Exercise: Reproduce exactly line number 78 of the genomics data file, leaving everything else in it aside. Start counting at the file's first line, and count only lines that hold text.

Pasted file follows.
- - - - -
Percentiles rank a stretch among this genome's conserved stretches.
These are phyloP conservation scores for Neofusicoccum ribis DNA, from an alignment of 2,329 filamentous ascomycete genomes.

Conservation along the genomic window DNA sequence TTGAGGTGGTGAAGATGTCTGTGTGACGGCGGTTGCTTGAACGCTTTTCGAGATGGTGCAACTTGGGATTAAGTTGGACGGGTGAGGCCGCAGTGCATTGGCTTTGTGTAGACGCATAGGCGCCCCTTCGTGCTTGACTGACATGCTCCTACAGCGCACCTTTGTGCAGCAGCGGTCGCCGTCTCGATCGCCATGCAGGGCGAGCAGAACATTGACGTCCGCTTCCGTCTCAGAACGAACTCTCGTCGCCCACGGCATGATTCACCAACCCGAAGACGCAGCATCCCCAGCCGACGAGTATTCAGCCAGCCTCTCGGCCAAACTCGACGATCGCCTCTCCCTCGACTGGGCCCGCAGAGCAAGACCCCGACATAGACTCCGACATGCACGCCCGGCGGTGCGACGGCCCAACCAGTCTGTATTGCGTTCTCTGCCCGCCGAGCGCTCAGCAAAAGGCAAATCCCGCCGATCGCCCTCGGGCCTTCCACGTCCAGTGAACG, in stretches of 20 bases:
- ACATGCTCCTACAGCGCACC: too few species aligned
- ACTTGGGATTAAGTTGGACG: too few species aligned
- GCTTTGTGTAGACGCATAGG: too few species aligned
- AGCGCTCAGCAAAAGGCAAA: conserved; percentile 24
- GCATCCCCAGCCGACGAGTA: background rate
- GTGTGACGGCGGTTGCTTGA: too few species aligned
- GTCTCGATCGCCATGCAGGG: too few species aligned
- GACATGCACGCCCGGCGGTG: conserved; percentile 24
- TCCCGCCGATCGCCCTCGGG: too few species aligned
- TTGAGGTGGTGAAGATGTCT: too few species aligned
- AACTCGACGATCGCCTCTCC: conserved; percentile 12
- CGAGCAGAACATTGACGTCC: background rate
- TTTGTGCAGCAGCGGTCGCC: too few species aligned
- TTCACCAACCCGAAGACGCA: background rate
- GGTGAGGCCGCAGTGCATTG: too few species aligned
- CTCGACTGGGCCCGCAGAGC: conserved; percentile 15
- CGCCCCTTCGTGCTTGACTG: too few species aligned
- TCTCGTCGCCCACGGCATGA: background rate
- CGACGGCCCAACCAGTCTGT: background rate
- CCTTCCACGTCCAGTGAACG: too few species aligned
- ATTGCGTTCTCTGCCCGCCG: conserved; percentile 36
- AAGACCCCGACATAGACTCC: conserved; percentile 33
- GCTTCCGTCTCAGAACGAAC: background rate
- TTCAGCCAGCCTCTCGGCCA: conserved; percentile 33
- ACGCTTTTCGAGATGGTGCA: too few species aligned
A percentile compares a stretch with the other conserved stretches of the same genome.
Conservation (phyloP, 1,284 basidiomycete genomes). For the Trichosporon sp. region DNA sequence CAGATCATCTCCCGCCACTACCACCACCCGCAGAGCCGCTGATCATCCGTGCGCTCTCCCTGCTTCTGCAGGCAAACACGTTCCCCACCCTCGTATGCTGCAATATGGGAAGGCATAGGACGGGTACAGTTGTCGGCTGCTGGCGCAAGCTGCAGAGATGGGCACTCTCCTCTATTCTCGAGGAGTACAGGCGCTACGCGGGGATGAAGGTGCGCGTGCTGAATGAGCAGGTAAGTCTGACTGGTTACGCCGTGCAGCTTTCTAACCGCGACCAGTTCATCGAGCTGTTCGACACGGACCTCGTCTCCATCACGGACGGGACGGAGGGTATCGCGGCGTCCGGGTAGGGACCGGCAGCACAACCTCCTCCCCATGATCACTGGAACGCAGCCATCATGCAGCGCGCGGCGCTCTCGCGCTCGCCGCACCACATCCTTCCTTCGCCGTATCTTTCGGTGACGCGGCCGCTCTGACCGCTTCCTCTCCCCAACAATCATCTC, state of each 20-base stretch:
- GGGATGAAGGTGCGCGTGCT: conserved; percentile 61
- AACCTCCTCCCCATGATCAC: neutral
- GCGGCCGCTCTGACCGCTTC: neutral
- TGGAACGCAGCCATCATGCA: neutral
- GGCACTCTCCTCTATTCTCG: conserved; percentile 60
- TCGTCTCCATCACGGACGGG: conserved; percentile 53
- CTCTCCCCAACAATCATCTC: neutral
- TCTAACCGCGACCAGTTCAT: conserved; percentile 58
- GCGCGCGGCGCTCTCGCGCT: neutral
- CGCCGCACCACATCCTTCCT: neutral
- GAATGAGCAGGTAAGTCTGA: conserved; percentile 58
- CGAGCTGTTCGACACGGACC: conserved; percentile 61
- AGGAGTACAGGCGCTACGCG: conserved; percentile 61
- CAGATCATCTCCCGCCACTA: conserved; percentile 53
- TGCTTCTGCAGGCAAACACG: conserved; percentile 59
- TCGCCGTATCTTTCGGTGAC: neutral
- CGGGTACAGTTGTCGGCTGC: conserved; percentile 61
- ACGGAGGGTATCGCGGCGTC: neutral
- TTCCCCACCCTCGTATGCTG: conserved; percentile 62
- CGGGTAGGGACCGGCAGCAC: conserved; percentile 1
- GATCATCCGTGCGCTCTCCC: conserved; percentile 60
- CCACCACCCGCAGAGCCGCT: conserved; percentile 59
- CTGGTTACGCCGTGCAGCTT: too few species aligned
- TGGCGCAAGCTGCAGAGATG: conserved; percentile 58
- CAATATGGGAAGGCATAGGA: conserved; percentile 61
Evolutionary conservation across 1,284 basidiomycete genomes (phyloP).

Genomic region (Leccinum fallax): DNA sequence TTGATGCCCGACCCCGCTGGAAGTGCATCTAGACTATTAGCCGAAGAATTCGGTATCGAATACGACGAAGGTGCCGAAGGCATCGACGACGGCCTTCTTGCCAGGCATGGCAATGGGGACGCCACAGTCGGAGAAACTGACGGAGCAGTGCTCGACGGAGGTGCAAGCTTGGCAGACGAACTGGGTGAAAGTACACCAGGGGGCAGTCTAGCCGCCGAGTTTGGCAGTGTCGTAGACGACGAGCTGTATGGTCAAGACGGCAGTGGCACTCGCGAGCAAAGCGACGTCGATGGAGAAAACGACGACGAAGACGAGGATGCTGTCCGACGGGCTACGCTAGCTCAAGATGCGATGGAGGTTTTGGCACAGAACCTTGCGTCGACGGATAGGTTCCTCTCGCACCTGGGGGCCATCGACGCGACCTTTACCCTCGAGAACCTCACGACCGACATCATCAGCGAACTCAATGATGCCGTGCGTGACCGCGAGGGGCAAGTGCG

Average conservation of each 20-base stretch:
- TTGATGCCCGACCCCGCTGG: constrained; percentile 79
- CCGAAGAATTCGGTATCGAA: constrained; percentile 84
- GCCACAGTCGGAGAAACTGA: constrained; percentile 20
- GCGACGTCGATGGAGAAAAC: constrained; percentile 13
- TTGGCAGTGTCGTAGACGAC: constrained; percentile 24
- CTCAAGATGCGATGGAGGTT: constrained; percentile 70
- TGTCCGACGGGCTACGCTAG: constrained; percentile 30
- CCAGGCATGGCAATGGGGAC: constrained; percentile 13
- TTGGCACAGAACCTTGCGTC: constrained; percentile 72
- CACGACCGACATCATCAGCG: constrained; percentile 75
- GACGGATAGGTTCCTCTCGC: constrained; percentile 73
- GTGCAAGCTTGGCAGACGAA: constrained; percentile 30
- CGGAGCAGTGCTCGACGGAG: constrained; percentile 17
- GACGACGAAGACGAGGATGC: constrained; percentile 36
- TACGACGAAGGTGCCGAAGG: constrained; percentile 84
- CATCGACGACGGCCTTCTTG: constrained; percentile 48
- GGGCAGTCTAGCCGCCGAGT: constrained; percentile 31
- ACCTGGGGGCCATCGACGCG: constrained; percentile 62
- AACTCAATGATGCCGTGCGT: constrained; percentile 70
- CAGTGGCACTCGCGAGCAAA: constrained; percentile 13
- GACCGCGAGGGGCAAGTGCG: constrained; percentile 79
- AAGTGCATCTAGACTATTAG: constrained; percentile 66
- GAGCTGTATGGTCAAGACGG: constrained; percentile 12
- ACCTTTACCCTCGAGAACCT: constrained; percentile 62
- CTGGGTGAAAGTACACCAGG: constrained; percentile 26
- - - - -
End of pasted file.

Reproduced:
- CAGTGGCACTCGCGAGCAAA: constrained; percentile 13